A recent New York Times op-ed article highlights a proposal by Medicare to penalize physicians who order PSA testing “unnecessarily.” That proposal reflects the 2012 recommendation of the United States Preventive Services Task Force (USPSTF) against routine PSA testing on the grounds that biopsies and treatment for slow-growing cancers carry a higher risk of patient harm than those cancers.
Of course, those instances in which PSA testing helped detect aggressive—but treatable—prostate cancer, raise the question: if I don’t test and, subsequently, don’t detect a (potentially) treatable cancer, am I liable for malpractice?
Fortunately, physicians (and other primary care providers) are not expected to be perfect…at least not in terms of professional liability. They are expected to be careful, consistent, and aligned with the standard practice of their peers. That doesn’t exclude variation, as long as those decisions are fair and well documented. A missed or delayed cancer diagnosis does not suddenly condemn a physician who can demonstrate a pattern (“I have a conversation with all male patients over 50 about PSA testing; I share my recommendation and then we decide together.”) or rationalize a deviation from standard practice (“Mr. Jones, several times, expressed a grave concern about any invasive treatment. He had no family history of prostate cancer. We agreed to forgo PSA testing”).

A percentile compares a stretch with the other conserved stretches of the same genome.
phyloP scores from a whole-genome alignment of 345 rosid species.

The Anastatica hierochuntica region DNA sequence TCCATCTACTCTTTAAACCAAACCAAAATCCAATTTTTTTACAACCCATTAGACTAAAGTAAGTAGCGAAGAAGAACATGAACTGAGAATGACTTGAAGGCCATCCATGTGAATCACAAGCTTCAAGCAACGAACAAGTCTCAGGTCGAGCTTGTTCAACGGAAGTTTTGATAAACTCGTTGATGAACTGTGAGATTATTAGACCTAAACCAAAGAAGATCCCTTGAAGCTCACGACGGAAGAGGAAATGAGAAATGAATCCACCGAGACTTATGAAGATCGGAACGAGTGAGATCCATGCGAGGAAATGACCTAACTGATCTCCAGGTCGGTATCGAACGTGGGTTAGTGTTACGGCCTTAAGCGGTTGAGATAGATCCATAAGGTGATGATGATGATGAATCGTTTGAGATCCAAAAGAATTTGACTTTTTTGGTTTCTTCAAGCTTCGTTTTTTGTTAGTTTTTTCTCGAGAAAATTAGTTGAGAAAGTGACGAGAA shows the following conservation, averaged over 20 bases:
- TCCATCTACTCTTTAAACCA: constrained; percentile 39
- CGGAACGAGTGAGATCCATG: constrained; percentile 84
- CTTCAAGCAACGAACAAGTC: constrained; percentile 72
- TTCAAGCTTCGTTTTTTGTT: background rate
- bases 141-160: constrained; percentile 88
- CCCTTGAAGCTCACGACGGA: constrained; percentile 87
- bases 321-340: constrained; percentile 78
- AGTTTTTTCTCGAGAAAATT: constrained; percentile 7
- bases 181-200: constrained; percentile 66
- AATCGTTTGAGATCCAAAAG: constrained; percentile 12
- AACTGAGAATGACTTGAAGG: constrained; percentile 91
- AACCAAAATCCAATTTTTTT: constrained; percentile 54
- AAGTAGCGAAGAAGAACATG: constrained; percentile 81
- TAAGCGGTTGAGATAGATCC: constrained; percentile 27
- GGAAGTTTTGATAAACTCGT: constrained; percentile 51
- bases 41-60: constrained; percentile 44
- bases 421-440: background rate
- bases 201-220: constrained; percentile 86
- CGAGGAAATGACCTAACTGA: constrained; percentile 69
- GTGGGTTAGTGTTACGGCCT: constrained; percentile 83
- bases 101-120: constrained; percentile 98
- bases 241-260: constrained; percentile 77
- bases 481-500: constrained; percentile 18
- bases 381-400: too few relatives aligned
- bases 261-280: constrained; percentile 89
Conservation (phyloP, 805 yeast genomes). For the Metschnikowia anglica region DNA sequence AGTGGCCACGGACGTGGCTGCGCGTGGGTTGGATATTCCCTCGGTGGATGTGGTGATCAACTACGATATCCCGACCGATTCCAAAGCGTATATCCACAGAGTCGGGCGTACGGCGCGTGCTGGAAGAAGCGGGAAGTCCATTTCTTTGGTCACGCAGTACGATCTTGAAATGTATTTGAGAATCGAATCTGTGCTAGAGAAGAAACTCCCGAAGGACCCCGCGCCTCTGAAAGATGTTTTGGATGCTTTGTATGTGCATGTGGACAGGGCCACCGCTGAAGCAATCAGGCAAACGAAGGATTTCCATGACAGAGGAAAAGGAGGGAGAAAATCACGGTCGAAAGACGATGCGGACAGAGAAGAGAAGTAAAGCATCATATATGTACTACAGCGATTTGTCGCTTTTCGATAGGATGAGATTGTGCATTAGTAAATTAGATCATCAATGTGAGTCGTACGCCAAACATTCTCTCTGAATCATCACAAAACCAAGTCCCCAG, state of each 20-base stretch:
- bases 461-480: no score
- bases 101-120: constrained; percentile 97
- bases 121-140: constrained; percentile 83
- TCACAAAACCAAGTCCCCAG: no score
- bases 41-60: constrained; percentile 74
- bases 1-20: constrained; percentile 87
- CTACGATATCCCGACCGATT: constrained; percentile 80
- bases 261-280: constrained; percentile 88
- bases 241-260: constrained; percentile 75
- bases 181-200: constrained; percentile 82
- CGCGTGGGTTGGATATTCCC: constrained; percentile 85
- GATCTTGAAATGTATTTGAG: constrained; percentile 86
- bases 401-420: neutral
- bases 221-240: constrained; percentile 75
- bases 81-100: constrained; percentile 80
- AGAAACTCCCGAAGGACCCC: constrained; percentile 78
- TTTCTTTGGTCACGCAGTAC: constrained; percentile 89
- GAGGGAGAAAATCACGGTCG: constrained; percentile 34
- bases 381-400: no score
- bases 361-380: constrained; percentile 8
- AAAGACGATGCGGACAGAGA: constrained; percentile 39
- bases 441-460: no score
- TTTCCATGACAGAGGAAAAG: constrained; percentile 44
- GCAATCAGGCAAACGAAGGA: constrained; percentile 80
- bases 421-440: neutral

Malpractice cases alleging a missed or delayed diagnosis of prostate cancer are relatively rare (six were filed against CRICO-insured providers from 2010–2014), and the issues raised in those cases are generally about care following PSA testing or other diagnostic processes (e.g., digital rectal exams, biopsies). This aligns with what we see in many “failure to diagnose” cases: ordered tests are not followed or results are not shared among providers (or with patients), care among multiple providers is not well coordinated, older complaints fall off the radar as new issues arise. Missteps like those do not align with anyone’s standard of care, and are much more apt to expose physicians (and others) to allegations of malpractice.